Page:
If an identifiable force exists in Scotland to attempt such a task then please tell me who, were, or what it is.
        I view our host as next to useless for this task, Alba appears nowhere on the radar and AllUnderOneBanner totally out of their depth.

        It seems, for now anyways, that the only source with a grip on reality and a grasp of how dire the fortunes of the Indyscot campaign have become can be found expressed on Wings over Scotland…_

  • Bob (not OG)

    What happened to my comment (about Israel)?

    [ Mod: This thread concerns Scottish independence, so your comment was completely off topic. ]

  • Wally Jumblatt

    This Supreme Court distraction is of no consequence. A Lawyer will always be able to tell you you can’t do nuffink without breaking some law or other.
    I think all the talent on this blog would be better addressing all their attentions on removing the worst leader we’ve ever had.
    Until she has gone, there is no point in dreaming of independence.
    If we get independence whilst she is on the chair, who on earth thinks it would work out well.
    Every single department of the Scottish Government is incompetent -and one has to assume that all the civil servants working for it re pretty incompetent too.
    Where are all the unhappy SNP members and what are they doing about winning control of their party. Are they so esily corralled and stymied?

  • Cubby

    George Galloway, the anti independence Unionist who was scared shitless by a man quoting his own words back at him to show how inconsistent and hypocritical he is. I won’t repeat the words as I don’t want to upset Gorgeous George and end up in court. The wee coward should be given a saucer of milk to soothe his nerves after his performance in court. Can this really be the same great hero who took on the yanks all these years ago?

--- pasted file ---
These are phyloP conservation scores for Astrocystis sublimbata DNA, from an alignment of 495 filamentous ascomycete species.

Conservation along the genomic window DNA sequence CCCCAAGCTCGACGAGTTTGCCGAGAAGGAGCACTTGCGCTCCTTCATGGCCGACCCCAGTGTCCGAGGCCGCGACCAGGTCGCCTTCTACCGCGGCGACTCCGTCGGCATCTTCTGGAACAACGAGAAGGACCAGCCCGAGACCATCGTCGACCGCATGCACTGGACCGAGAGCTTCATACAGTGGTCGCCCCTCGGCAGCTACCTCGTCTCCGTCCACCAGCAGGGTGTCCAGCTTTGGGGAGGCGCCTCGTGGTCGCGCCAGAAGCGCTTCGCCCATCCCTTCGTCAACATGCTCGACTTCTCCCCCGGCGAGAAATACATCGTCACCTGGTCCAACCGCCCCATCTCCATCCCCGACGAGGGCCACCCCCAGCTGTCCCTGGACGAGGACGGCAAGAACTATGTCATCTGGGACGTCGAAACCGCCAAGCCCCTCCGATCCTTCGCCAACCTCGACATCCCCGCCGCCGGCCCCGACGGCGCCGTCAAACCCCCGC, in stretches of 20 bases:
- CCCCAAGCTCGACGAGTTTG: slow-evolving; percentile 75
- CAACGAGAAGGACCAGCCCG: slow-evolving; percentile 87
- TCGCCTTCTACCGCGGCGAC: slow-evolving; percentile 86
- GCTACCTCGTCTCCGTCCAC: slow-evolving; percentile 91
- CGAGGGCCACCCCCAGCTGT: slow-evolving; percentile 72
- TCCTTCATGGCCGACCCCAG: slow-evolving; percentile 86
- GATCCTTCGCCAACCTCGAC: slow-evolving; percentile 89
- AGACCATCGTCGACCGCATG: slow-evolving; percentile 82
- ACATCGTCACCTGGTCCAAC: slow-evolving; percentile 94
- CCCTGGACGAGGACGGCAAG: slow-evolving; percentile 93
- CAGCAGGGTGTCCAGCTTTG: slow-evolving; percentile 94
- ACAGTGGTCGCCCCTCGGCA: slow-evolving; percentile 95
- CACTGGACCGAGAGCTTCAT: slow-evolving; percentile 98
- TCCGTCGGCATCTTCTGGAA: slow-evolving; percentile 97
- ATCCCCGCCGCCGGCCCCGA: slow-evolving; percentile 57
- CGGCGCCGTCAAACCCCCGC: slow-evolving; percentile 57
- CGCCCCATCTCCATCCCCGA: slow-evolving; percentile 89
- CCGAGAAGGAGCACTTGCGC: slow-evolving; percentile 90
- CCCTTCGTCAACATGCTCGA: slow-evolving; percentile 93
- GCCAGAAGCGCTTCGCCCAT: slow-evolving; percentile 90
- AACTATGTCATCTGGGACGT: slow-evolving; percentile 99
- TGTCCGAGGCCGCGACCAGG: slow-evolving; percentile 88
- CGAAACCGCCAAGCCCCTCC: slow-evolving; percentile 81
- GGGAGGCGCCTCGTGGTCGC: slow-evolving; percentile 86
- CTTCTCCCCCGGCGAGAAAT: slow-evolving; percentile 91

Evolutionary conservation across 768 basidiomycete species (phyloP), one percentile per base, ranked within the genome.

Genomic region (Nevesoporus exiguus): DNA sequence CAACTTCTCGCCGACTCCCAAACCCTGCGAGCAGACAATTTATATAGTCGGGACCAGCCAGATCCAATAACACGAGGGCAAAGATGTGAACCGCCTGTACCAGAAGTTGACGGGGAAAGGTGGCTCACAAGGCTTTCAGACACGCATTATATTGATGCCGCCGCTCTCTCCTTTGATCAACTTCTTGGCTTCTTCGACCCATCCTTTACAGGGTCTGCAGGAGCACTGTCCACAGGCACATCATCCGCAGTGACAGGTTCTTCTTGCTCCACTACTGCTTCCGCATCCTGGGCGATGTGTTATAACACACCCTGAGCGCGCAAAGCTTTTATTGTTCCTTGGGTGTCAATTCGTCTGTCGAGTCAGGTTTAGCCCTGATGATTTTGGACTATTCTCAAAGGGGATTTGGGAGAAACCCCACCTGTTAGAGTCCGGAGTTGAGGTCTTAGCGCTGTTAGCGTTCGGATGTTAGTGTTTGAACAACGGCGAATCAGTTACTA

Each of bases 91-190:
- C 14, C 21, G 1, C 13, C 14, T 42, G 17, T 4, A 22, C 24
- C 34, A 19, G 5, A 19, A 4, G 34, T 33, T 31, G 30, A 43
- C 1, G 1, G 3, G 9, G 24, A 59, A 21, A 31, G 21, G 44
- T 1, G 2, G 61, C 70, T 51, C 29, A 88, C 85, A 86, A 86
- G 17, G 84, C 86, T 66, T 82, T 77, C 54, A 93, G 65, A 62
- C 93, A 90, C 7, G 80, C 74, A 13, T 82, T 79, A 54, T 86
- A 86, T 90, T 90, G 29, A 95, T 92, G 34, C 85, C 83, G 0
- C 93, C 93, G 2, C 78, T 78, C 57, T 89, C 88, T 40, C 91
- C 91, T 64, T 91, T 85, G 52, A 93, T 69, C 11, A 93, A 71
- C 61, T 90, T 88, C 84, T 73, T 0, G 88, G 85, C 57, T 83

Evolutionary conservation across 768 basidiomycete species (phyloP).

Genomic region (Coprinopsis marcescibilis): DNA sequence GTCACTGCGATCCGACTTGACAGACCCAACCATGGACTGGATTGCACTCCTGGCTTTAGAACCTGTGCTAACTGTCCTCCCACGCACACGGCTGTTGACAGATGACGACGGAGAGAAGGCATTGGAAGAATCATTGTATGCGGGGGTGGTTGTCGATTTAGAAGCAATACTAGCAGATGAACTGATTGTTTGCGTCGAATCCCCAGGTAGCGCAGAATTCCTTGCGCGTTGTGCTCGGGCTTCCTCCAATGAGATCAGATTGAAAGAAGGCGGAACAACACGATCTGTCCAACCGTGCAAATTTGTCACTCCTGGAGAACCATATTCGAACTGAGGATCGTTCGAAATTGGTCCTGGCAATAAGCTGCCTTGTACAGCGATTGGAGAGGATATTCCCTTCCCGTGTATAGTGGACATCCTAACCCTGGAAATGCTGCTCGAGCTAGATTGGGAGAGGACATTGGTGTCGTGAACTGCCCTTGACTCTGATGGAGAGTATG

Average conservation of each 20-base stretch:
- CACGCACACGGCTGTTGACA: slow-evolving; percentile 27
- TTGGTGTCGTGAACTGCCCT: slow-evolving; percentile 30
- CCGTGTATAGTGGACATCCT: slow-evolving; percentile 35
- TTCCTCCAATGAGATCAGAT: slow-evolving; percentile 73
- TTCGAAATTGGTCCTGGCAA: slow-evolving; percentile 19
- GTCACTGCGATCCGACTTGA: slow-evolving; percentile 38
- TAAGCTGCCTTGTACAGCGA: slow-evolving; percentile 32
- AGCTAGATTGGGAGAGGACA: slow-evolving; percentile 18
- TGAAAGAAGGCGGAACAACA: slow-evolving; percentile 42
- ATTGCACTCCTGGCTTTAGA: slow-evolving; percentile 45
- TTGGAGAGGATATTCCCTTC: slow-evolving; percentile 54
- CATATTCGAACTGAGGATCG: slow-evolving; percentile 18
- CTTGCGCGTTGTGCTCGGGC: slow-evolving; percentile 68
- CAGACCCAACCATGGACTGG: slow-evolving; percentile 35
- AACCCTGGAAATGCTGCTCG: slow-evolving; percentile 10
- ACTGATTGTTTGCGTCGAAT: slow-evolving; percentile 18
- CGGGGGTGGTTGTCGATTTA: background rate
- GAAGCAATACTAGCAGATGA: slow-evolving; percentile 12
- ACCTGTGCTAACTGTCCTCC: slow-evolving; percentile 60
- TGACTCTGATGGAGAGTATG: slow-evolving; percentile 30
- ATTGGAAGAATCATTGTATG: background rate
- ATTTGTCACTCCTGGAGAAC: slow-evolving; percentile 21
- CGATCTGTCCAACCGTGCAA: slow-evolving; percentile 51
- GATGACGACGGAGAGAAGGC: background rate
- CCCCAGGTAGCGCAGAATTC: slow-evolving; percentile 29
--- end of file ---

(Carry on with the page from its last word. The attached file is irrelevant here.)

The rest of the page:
The justice system in Scotland has now seen a series of political trials that would shame any decent country. The UK really is a shithouse (if Sunak had its way I would need to be sent for reprogramming for posting that – ain’t that something they do in China?).

    • Squeeth

      “George Galloway, the anti independence Unionist who was scared shitless by a man quoting his own words back at him to show how inconsistent and hypocritical he is.”

      Oh do tell.

    • nevermind

      Looks like the SNP is turning itself int\o the NSDAP, Cubby. I hope that George G is not too deflated, but why would you not talk about something that has been published?
      If anybody here is still in this party/paying their dues, either dismantle this wokist Conference or walk out of that excuse of a party NOW, before you are tarred with this control freakery, or waste more money on them.

      • Cubby

        Nevermind –